Adding series resistance to bass/mid driver to increase Qts

midrange

Member
Paid Member
2012-05-14 3:49 pm
London
I am looking into adding a 2 ohm resistance to a driver (Monacor sph-130). According to my maths this would change the Qt from .32 to .40

The effect this has on a sealed box with a Q of 0.8 is as follows:

Without series resistance Volume 4.1 litres, Fbox 95Hz, F3 85 Hz

With 2ohm series resistance Volume 7.3 litres, Fbox 76 Hz, F3 68Hz

My question is, is the pay off as simple as that (apart from the sensitivity going down) or are there complications and other considerations?
 

AllenB

Moderator
Paid Member
2008-10-18 11:31 am
When you think that you could go as far as passively bringing down the top end until f3 is 20Hz, losing a lot of sensitivity in the process, it may put into perspective what this simple tradeoff will and won't do. I think it's worth remembering that the region of benefit in this case is wholly within the room controlled region and can or will be manipulated in other ways.
 
You are quite right that this is a valid way of doing things, albeit a bit of power is wasted in the woofer series resistor.

An equivalent process is considering those exotic SET amplifiers that have significant output impedance:

Arpeggio Loudspeaker - diyAudio

513783d1447205925-iec-baffles-vs-cabinet-measurements-arpeggio-speaker-jpg


figure1.png
 

TMM

Member
2007-09-01 8:37 am
Australia
Since the attenuation mostly occurs in the upper bass and above, with the right sized baffle this may be utilised as a form of baffle step compensation, therefore there is minimal loss of sensitivity compared to no series resistance and an equivalent amount of baffle step compensation.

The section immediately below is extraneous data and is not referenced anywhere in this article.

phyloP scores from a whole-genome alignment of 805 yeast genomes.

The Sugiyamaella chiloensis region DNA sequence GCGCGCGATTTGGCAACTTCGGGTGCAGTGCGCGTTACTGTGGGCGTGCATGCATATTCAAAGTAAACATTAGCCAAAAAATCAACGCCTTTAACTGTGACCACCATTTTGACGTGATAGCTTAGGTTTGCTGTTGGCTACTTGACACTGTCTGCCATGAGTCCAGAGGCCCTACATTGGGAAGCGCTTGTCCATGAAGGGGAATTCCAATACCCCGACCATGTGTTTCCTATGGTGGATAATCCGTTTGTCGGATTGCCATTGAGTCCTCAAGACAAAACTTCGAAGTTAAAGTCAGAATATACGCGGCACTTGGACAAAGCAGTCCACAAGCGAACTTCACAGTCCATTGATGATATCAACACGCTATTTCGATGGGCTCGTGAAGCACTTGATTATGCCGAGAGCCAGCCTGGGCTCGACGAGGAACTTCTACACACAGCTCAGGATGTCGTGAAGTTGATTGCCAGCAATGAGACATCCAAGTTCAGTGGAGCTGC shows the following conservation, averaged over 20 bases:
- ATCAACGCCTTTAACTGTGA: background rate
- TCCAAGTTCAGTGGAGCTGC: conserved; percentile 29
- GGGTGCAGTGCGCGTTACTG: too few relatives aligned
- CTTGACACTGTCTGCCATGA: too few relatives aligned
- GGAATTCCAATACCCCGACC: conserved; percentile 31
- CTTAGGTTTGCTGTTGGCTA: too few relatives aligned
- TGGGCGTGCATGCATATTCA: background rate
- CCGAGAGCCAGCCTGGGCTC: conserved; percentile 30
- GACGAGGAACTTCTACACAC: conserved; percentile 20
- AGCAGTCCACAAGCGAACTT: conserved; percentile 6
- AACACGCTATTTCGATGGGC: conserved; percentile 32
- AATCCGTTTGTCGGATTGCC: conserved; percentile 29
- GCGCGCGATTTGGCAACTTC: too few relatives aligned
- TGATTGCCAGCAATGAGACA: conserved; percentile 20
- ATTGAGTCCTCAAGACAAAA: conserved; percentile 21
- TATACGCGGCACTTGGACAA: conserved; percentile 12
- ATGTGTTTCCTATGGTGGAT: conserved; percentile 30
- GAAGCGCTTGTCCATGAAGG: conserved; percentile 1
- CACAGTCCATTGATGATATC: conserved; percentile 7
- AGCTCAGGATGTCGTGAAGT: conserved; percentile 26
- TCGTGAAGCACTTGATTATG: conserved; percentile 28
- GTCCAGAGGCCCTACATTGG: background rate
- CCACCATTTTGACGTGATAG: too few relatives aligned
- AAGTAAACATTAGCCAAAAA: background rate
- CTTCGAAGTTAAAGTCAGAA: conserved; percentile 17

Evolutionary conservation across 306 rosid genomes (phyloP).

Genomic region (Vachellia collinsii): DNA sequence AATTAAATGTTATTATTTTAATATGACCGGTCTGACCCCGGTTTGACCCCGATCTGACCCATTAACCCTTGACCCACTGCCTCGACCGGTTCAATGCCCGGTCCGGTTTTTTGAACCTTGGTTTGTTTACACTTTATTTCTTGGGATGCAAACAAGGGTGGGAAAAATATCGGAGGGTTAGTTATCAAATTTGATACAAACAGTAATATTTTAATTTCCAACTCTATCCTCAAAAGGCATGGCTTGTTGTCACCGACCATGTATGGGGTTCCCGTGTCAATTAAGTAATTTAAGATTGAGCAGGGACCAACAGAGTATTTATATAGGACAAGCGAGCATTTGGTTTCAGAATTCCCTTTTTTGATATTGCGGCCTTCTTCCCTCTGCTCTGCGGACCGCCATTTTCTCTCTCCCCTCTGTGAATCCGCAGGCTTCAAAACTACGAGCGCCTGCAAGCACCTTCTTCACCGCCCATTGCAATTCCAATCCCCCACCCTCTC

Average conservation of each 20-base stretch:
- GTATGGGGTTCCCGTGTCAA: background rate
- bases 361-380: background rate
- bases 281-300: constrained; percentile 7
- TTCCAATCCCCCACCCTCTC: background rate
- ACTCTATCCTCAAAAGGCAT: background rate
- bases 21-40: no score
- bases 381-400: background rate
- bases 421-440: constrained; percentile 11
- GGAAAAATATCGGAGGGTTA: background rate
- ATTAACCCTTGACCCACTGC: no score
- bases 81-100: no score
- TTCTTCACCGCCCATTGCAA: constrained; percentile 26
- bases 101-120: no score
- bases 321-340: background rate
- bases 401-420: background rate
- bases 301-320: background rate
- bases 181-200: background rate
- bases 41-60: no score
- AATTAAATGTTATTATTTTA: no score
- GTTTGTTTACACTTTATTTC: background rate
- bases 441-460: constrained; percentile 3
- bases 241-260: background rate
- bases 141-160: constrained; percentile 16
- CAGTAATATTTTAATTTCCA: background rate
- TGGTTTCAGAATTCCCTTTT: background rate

Adding a series resistance is creating a voltage divider between the resistor and the impedance of the driver. For simplicity, think of the driver's impedance as pure resistance that is frequency dependent - the familiar "impedance curve" that you see for the driver.

Because of the voltage divider effect, you will also get changes to the frequency response at high(er) frequencies, where the driver has a rising impedance. In essence, by adding a resistor you are implementing some degree of equalization of the input power that roughly follows the contour of the driver impedance magnitude (the impedance curve). The degree of EQ is related to how much series resistance you add.

So make sure to take the effect at higher frequencies into account when you are considering this change. Just like with high impedance amplifiers, many uninformed tweakers think that using it does "wonders" to the sound of e.g. their single-driver loudspeakers, as if the amp itself is the culprit. Instead it is only the "EQ" effect that is responsible for the tonal changes that they hear.
 
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midrange

Member
Paid Member
2012-05-14 3:49 pm
London
Because of the voltage divider effect, you will also get changes to the frequency response at high(er) frequencies, where the driver has a rising impedance. In essence, by adding a resistor you are implementing some degree of equalization of the input power that roughly follows the contour of the driver impedance magnitude (the impedance curve). The degree of EQ is related to how much series resistance you add.

Ah. I was thinking of running the main driver quite high, and I see on the manufacturer's impedance curve that the impedance is about 15ohm at 5k. What you point out will be significant. Thank you.
 
Any competent simulator will take care of the changed frequency response. The resistor just becomes a circuit component.

Software | Visaton

Boxsim has an item in extras menu for box volume calculations. You can load the T/S parameters and add a 2 ohm presristor to the 6 ohm coil resistance.

I just had a go with a Qts = 0.33 Visaton W200S Reflex Woofer.

The critically damped (0.7) closed box went up from 19L to 44L. And the Fs went down. Which is what you want, I think.